A reader writes:
I have had to correct this misstatement numerous times with friends, and now I’m disappointed to see you parroting Kristof, who is parroting Allah-knows who else. The data from the Pew Report [pdf] showing majorities in many Muslim countries in favor of the death penalty for apostasy come only from those Muslims who believe Sharia law should be the law of the land.
So not all Muslims, by any means. What percentage of Muslims across the diverse Muslim world favor Sharia law? The key graph from Pew on executing apostates is below. And when you do the math (and yes, fair warning that I usually do it wrong), you find that 63 percent of Egypt’s Muslims, 58 percent of Jordanian Muslims, 78 percent of Pakistani Muslims, and 53 percent of Malaysian Muslims believe that if you decide you don’t believe in Islam any more, you should be executed. Think about that for a minute.
Central Asian and South-Eastern European Muslims are very different, as are Indonesians. You’ll notice also that in one of the least devout of the Muslim countries in the Middle East and North Africa, Tunisia, only 16 percent favor the death penalty for non-belief. It does not shock me that Tunisia’s democratic revolution is the only one that has survived.
The more devout you are, the more you tend to favor the state enforcing religious doctrine, Pew also finds. Not how poor you are, how devout you are.
But variety and diversity exists as well. And nowhere has Islam come closer to a reconciliation with modernity than in America. American Muslims are far more like American non-Muslims than Muslims in any other country. On the core question of religious liberty, 56% of American Muslims “believe that many religions can lead to eternal life … Across the world, a median of just 18% of Muslims worldwide think religions other than Islam can lead to eternal life.” Here’s another big difference between Islam in America, and Islam elsewhere:
About half of U.S. Muslims say that all (7%) or most (41%) of their close friends are followers of Islam, and half say that some (36%) or hardly any (14%) of their close friends are Muslim. By contrast, Muslims in other countries nearly universally report that all or most of their close friends are Muslim (global median of 95%). Even Muslims who also are religious minorities in their countries are less likely than U.S. Muslims to have friendships with non-Muslims. For example, 78% of Russian Muslims and 96% of Thai Muslims say most or all of their close friends are Muslim.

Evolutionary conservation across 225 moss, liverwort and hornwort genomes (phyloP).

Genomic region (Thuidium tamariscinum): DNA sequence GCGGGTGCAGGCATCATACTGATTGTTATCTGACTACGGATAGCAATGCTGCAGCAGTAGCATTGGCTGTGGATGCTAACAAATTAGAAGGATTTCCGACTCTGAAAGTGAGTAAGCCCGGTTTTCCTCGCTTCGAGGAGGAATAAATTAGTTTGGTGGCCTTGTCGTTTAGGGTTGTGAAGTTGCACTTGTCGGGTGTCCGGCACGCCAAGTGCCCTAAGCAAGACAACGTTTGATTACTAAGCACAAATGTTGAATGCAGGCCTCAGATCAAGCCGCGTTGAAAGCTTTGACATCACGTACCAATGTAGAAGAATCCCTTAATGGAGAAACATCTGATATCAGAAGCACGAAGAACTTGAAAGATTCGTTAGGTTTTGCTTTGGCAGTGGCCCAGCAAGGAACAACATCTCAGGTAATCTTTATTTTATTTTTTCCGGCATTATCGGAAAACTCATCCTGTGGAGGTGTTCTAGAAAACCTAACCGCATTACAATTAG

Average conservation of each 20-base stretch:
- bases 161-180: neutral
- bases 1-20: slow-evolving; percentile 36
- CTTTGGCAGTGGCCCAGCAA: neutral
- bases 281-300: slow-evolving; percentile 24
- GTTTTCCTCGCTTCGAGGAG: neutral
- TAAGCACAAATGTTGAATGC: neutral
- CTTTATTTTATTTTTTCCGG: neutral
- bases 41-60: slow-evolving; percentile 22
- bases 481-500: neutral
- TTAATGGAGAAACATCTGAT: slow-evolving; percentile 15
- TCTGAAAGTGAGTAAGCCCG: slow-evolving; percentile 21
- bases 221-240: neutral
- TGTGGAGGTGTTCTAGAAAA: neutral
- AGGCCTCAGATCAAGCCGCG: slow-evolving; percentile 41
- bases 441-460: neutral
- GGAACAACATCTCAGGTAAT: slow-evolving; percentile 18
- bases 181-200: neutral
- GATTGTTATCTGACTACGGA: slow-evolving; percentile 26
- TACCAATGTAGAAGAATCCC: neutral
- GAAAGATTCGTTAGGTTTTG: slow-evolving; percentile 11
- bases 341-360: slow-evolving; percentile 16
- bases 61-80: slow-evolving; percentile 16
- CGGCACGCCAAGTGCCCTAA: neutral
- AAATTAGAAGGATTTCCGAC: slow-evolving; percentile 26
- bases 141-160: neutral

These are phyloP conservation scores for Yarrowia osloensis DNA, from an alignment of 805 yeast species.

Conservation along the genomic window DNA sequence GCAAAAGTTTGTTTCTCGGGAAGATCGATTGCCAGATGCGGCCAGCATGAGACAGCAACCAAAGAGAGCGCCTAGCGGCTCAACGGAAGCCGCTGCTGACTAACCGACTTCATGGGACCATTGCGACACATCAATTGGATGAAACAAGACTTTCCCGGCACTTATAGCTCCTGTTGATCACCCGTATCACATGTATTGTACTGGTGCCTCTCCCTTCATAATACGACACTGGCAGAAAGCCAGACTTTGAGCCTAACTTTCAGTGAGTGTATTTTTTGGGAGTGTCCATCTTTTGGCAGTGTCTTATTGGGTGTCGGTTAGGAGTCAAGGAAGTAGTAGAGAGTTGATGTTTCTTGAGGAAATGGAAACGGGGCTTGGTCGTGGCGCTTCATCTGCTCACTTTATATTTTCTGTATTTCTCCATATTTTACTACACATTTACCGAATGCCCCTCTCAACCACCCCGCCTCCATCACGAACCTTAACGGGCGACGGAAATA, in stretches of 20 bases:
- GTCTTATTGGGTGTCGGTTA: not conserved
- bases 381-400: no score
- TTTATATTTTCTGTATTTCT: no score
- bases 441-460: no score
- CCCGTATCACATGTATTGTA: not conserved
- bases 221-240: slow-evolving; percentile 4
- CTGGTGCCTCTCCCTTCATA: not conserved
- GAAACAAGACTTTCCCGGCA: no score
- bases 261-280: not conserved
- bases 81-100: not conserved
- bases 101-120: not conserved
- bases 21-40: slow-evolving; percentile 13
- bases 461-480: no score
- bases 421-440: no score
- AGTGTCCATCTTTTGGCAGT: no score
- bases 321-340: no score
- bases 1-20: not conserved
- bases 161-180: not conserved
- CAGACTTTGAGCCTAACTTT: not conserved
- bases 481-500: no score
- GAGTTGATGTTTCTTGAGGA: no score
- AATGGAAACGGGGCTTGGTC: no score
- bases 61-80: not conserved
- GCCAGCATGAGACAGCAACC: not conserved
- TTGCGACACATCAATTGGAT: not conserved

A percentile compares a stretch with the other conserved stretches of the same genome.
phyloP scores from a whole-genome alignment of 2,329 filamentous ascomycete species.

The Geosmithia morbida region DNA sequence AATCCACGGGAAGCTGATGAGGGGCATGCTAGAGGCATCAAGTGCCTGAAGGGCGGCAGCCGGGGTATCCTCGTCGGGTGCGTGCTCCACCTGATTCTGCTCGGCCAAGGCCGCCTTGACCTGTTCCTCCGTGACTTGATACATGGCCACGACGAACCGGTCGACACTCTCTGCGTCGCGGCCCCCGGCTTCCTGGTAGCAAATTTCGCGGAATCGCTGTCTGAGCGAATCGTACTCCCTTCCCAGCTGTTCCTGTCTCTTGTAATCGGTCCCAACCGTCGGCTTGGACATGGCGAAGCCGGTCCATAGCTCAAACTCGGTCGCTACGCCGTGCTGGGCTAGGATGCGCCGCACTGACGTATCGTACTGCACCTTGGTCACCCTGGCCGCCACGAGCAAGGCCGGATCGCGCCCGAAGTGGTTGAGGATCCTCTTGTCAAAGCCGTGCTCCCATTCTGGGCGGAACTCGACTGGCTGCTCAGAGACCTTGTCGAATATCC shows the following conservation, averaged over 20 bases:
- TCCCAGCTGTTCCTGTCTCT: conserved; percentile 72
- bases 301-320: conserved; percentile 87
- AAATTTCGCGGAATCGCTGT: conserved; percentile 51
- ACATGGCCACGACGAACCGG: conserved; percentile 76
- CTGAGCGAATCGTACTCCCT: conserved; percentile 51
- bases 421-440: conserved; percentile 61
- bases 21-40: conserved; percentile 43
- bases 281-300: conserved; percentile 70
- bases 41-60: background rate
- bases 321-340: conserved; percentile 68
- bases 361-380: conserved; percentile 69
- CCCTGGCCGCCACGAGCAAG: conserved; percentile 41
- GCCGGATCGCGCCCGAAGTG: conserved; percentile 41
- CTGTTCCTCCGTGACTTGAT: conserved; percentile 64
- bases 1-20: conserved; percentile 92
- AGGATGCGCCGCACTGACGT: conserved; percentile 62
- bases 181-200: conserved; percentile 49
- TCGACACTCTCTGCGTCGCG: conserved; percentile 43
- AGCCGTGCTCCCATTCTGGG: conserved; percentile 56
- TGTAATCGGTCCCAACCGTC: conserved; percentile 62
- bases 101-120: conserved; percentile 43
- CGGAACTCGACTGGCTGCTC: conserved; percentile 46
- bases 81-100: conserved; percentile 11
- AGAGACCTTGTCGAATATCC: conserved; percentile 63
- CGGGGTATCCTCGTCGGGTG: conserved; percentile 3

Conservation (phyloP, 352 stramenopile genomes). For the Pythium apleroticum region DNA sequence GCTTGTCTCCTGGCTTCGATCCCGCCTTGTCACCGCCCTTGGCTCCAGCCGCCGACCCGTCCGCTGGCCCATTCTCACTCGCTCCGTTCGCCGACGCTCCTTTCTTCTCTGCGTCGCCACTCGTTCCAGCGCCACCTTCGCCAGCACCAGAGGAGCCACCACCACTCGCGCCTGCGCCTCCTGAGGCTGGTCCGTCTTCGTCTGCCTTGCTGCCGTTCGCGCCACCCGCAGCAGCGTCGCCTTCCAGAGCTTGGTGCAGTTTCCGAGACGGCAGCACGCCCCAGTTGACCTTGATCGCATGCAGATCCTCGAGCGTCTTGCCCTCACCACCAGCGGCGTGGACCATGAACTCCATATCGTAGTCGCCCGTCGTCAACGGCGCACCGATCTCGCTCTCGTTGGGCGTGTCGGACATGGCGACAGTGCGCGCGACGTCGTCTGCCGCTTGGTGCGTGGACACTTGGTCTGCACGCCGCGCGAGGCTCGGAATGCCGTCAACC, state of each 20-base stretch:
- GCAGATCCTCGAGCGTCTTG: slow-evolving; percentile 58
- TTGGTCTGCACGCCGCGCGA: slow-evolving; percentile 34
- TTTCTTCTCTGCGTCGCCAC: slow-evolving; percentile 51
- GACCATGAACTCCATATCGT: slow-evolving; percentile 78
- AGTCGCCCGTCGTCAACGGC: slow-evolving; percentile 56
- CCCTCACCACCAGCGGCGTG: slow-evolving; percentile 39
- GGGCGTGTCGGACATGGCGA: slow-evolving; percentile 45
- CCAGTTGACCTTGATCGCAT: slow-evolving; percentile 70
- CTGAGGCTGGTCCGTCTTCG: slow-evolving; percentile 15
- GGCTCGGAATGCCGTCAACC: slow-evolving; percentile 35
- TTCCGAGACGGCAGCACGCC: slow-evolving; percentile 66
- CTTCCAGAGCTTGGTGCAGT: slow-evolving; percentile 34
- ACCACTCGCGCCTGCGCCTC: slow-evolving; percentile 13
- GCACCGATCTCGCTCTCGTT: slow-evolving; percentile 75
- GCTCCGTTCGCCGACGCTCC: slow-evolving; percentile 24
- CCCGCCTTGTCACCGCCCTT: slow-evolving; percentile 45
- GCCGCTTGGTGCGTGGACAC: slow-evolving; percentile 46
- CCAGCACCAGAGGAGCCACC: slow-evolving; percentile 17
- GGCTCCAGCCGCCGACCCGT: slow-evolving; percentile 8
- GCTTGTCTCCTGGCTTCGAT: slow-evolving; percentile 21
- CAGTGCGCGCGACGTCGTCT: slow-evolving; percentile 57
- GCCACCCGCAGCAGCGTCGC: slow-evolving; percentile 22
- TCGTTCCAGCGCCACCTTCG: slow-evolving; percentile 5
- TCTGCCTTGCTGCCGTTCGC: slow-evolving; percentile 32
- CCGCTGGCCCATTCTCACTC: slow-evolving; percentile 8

I think it’s essential that this is better known in America, and that dumb conflations of Islam here and around the world – leading to foul prejudice and discrimination and fear – be challenged at every point. At the same time, I just don’t think the extreme and barbaric views of so many Muslims around the world can be denied. They are dangerous for their own societies and for ours. No one should not be intimidated into silence about it.
Today, the debate about Islam continued – see the thread here. We have updates on the Senate races where the GOP is in some trouble – in South Dakota and Kansas. I pushed back against the Beltway bullshit that the Obama presidency is suddenly a failure – au contraire! The intervention in Syria is another almighty clusterfuck that the US should have avoided at all costs; and our experiment in new media is chugging along.
Many of today’s posts were updated with your emails – read them all here. You can always leave your unfiltered comments at our Facebook page and @sullydish. 29 more readers became subscribers today. You can join them here – and get access to all the readons and Deep Dish – for a little as $1.99 month. And drop us an email; we love hearing from new subscribers.
(Photo: Sydney locals line up along the waters edge dressed in fluro costumes in an attempt to create Bondi’s largest fluro wave stretching from South Bondi to North Bondi at Bondi Beach on October 10, 2014 in Sydney, Australia. The event is to raise awareness on World Mental Day and show support for everyone who has ever suffered, or knows someone who has suffered with depression and other disorders including bi-polar and anxiety. By Ryan Pierse/Getty Images.)